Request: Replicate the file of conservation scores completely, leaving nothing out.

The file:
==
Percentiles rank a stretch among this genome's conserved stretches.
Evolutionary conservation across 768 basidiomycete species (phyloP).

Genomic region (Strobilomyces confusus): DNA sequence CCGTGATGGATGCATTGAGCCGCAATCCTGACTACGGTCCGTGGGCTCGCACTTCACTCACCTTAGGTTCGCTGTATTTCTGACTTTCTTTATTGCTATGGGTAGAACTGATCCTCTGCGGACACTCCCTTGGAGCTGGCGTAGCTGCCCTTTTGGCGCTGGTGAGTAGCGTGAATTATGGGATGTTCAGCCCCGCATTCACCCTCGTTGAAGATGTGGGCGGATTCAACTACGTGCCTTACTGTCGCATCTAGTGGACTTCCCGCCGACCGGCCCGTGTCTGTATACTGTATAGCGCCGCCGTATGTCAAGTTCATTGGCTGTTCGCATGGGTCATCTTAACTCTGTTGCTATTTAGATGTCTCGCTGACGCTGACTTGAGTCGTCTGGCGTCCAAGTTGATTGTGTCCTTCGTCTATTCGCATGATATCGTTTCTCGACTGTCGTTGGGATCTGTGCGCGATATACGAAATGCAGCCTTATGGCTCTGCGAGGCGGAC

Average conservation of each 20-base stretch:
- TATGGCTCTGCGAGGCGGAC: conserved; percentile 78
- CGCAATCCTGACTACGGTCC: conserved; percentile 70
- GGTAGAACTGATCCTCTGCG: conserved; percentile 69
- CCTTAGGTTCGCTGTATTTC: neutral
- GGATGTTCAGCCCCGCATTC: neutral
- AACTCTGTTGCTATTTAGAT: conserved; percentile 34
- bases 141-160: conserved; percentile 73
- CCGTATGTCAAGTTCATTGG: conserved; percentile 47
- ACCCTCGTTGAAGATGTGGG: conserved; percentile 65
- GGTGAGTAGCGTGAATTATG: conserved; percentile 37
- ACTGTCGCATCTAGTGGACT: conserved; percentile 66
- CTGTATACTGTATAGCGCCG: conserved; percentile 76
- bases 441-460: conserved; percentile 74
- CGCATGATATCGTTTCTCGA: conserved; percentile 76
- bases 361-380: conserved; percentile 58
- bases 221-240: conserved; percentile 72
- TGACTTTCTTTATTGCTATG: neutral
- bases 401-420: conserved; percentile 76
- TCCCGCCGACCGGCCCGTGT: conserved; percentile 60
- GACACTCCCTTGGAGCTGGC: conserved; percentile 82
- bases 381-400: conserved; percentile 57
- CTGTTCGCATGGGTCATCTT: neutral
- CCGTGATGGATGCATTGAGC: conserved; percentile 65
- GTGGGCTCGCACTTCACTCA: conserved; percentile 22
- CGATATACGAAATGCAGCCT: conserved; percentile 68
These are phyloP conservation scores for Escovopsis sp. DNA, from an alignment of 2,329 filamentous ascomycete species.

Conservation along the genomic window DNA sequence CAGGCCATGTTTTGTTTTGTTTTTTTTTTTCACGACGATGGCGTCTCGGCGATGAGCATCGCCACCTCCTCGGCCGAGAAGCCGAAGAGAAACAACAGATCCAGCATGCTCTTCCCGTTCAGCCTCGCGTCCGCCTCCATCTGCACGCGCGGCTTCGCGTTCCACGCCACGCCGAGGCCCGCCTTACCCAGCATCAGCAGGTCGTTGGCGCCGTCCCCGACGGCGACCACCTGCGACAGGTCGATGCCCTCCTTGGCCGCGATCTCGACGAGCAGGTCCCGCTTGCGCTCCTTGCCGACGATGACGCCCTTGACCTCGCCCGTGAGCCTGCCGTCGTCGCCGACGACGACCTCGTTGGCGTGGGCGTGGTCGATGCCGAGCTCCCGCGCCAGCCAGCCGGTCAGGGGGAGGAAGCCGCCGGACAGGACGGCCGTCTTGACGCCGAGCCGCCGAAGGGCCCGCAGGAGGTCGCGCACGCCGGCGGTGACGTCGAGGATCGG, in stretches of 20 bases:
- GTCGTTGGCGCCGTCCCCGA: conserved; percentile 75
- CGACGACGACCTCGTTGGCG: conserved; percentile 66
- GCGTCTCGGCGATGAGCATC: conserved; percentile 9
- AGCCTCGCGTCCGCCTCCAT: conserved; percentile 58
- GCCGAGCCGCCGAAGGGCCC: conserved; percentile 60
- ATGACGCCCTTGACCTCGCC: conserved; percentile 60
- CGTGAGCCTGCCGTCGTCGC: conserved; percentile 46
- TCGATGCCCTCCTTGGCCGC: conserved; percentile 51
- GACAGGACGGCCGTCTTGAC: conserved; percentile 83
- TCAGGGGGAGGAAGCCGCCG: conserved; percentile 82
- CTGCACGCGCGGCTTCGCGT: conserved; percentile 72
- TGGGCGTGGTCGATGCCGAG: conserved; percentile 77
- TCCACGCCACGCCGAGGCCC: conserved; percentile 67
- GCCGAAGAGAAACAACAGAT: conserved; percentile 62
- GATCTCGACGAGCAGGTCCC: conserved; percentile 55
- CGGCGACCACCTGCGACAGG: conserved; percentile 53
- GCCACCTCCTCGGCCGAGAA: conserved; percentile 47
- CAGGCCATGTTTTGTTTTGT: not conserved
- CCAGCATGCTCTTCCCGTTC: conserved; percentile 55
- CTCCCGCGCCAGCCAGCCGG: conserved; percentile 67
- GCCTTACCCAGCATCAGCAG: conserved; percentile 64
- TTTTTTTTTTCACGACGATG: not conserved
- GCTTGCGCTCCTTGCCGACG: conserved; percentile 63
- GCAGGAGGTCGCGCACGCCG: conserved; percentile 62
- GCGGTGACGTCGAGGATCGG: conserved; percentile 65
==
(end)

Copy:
Percentiles rank a stretch among this genome's conserved stretches.
Evolutionary conservation across 768 basidiomycete species (phyloP).

Genomic region (Strobilomyces confusus): DNA sequence CCGTGATGGATGCATTGAGCCGCAATCCTGACTACGGTCCGTGGGCTCGCACTTCACTCACCTTAGGTTCGCTGTATTTCTGACTTTCTTTATTGCTATGGGTAGAACTGATCCTCTGCGGACACTCCCTTGGAGCTGGCGTAGCTGCCCTTTTGGCGCTGGTGAGTAGCGTGAATTATGGGATGTTCAGCCCCGCATTCACCCTCGTTGAAGATGTGGGCGGATTCAACTACGTGCCTTACTGTCGCATCTAGTGGACTTCCCGCCGACCGGCCCGTGTCTGTATACTGTATAGCGCCGCCGTATGTCAAGTTCATTGGCTGTTCGCATGGGTCATCTTAACTCTGTTGCTATTTAGATGTCTCGCTGACGCTGACTTGAGTCGTCTGGCGTCCAAGTTGATTGTGTCCTTCGTCTATTCGCATGATATCGTTTCTCGACTGTCGTTGGGATCTGTGCGCGATATACGAAATGCAGCCTTATGGCTCTGCGAGGCGGAC

Average conservation of each 20-base stretch:
- TATGGCTCTGCGAGGCGGAC: conserved; percentile 78
- CGCAATCCTGACTACGGTCC: conserved; percentile 70
- GGTAGAACTGATCCTCTGCG: conserved; percentile 69
- CCTTAGGTTCGCTGTATTTC: neutral
- GGATGTTCAGCCCCGCATTC: neutral
- AACTCTGTTGCTATTTAGAT: conserved; percentile 34
- bases 141-160: conserved; percentile 73
- CCGTATGTCAAGTTCATTGG: conserved; percentile 47
- ACCCTCGTTGAAGATGTGGG: conserved; percentile 65
- GGTGAGTAGCGTGAATTATG: conserved; percentile 37
- ACTGTCGCATCTAGTGGACT: conserved; percentile 66
- CTGTATACTGTATAGCGCCG: conserved; percentile 76
- bases 441-460: conserved; percentile 74
- CGCATGATATCGTTTCTCGA: conserved; percentile 76
- bases 361-380: conserved; percentile 58
- bases 221-240: conserved; percentile 72
- TGACTTTCTTTATTGCTATG: neutral
- bases 401-420: conserved; percentile 76
- TCCCGCCGACCGGCCCGTGT: conserved; percentile 60
- GACACTCCCTTGGAGCTGGC: conserved; percentile 82
- bases 381-400: conserved; percentile 57
- CTGTTCGCATGGGTCATCTT: neutral
- CCGTGATGGATGCATTGAGC: conserved; percentile 65
- GTGGGCTCGCACTTCACTCA: conserved; percentile 22
- CGATATACGAAATGCAGCCT: conserved; percentile 68
These are phyloP conservation scores for Escovopsis sp. DNA, from an alignment of 2,329 filamentous ascomycete species.

Conservation along the genomic window DNA sequence CAGGCCATGTTTTGTTTTGTTTTTTTTTTTCACGACGATGGCGTCTCGGCGATGAGCATCGCCACCTCCTCGGCCGAGAAGCCGAAGAGAAACAACAGATCCAGCATGCTCTTCCCGTTCAGCCTCGCGTCCGCCTCCATCTGCACGCGCGGCTTCGCGTTCCACGCCACGCCGAGGCCCGCCTTACCCAGCATCAGCAGGTCGTTGGCGCCGTCCCCGACGGCGACCACCTGCGACAGGTCGATGCCCTCCTTGGCCGCGATCTCGACGAGCAGGTCCCGCTTGCGCTCCTTGCCGACGATGACGCCCTTGACCTCGCCCGTGAGCCTGCCGTCGTCGCCGACGACGACCTCGTTGGCGTGGGCGTGGTCGATGCCGAGCTCCCGCGCCAGCCAGCCGGTCAGGGGGAGGAAGCCGCCGGACAGGACGGCCGTCTTGACGCCGAGCCGCCGAAGGGCCCGCAGGAGGTCGCGCACGCCGGCGGTGACGTCGAGGATCGG, in stretches of 20 bases:
- GTCGTTGGCGCCGTCCCCGA: conserved; percentile 75
- CGACGACGACCTCGTTGGCG: conserved; percentile 66
- GCGTCTCGGCGATGAGCATC: conserved; percentile 9
- AGCCTCGCGTCCGCCTCCAT: conserved; percentile 58
- GCCGAGCCGCCGAAGGGCCC: conserved; percentile 60
- ATGACGCCCTTGACCTCGCC: conserved; percentile 60
- CGTGAGCCTGCCGTCGTCGC: conserved; percentile 46
- TCGATGCCCTCCTTGGCCGC: conserved; percentile 51
- GACAGGACGGCCGTCTTGAC: conserved; percentile 83
- TCAGGGGGAGGAAGCCGCCG: conserved; percentile 82
- CTGCACGCGCGGCTTCGCGT: conserved; percentile 72
- TGGGCGTGGTCGATGCCGAG: conserved; percentile 77
- TCCACGCCACGCCGAGGCCC: conserved; percentile 67
- GCCGAAGAGAAACAACAGAT: conserved; percentile 62
- GATCTCGACGAGCAGGTCCC: conserved; percentile 55
- CGGCGACCACCTGCGACAGG: conserved; percentile 53
- GCCACCTCCTCGGCCGAGAA: conserved; percentile 47
- CAGGCCATGTTTTGTTTTGT: not conserved
- CCAGCATGCTCTTCCCGTTC: conserved; percentile 55
- CTCCCGCGCCAGCCAGCCGG: conserved; percentile 67
- GCCTTACCCAGCATCAGCAG: conserved; percentile 64
- TTTTTTTTTTCACGACGATG: not conserved
- GCTTGCGCTCCTTGCCGACG: conserved; percentile 63
- GCAGGAGGTCGCGCACGCCG: conserved; percentile 62
- GCGGTGACGTCGAGGATCGG: conserved; percentile 65